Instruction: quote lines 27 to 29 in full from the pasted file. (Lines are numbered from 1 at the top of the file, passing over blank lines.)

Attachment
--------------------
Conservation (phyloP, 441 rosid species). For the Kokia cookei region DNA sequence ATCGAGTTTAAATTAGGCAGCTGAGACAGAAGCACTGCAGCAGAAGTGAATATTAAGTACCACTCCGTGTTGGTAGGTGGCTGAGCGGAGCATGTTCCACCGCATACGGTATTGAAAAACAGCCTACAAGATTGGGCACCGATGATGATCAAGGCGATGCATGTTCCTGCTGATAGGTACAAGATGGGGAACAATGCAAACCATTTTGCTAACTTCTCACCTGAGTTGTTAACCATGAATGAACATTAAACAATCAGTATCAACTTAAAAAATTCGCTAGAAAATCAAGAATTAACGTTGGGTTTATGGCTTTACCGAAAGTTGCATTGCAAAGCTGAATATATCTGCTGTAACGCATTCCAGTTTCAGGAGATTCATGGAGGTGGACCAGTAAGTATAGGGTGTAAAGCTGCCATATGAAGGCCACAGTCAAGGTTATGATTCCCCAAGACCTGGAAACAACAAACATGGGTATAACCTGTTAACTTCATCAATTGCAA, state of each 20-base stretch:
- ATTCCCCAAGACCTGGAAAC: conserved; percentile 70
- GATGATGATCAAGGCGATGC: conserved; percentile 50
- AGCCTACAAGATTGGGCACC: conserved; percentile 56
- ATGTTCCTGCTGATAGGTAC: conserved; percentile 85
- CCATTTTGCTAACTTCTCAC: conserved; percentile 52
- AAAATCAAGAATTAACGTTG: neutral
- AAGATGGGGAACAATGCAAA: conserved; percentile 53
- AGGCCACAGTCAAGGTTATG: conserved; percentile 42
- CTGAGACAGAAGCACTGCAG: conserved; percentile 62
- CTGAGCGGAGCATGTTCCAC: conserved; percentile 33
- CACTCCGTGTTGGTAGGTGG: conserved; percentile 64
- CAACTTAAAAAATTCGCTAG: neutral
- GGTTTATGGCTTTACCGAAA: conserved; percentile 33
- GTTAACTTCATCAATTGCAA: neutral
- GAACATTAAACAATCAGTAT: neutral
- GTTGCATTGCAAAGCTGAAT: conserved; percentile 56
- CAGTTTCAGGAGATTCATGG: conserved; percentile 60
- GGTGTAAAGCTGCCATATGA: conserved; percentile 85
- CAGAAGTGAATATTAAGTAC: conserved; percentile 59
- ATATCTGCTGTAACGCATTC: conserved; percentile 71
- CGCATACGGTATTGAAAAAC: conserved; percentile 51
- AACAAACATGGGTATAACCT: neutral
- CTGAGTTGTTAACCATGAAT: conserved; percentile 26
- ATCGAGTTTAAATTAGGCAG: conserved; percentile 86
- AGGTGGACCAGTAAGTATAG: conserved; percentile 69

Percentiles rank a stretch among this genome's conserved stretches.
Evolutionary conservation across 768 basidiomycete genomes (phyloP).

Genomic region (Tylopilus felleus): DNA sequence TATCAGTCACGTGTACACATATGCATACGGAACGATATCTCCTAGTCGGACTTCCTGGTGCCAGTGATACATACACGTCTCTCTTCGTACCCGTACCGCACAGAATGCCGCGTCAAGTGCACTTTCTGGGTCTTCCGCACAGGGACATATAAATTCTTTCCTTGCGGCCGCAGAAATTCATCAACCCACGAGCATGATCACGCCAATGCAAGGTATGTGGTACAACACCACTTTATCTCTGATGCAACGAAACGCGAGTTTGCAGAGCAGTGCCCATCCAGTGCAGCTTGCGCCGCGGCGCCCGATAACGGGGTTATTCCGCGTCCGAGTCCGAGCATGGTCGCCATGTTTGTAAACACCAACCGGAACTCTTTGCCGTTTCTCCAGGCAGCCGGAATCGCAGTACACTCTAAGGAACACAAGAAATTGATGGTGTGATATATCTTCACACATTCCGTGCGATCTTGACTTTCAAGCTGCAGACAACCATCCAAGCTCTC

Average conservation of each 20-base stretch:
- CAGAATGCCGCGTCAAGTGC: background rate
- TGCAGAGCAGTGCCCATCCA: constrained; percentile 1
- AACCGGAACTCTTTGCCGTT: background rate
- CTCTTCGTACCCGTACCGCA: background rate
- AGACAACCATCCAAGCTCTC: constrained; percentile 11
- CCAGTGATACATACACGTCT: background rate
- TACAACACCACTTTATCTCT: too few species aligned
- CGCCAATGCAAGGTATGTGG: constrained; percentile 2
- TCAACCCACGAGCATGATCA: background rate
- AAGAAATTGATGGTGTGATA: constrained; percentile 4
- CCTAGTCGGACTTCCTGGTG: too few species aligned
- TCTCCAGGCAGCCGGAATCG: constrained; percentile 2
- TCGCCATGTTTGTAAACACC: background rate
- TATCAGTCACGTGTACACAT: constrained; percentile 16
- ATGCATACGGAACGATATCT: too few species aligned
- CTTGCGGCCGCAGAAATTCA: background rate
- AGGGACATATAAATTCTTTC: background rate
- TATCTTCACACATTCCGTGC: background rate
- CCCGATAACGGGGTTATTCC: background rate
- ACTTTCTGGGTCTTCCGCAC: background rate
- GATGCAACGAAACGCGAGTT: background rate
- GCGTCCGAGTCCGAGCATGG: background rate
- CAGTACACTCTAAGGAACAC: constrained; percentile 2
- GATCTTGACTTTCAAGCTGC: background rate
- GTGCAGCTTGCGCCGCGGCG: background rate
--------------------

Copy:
Percentiles rank a stretch among this genome's conserved stretches.
Evolutionary conservation across 768 basidiomycete genomes (phyloP).

Genomic region (Tylopilus felleus): DNA sequence TATCAGTCACGTGTACACATATGCATACGGAACGATATCTCCTAGTCGGACTTCCTGGTGCCAGTGATACATACACGTCTCTCTTCGTACCCGTACCGCACAGAATGCCGCGTCAAGTGCACTTTCTGGGTCTTCCGCACAGGGACATATAAATTCTTTCCTTGCGGCCGCAGAAATTCATCAACCCACGAGCATGATCACGCCAATGCAAGGTATGTGGTACAACACCACTTTATCTCTGATGCAACGAAACGCGAGTTTGCAGAGCAGTGCCCATCCAGTGCAGCTTGCGCCGCGGCGCCCGATAACGGGGTTATTCCGCGTCCGAGTCCGAGCATGGTCGCCATGTTTGTAAACACCAACCGGAACTCTTTGCCGTTTCTCCAGGCAGCCGGAATCGCAGTACACTCTAAGGAACACAAGAAATTGATGGTGTGATATATCTTCACACATTCCGTGCGATCTTGACTTTCAAGCTGCAGACAACCATCCAAGCTCTC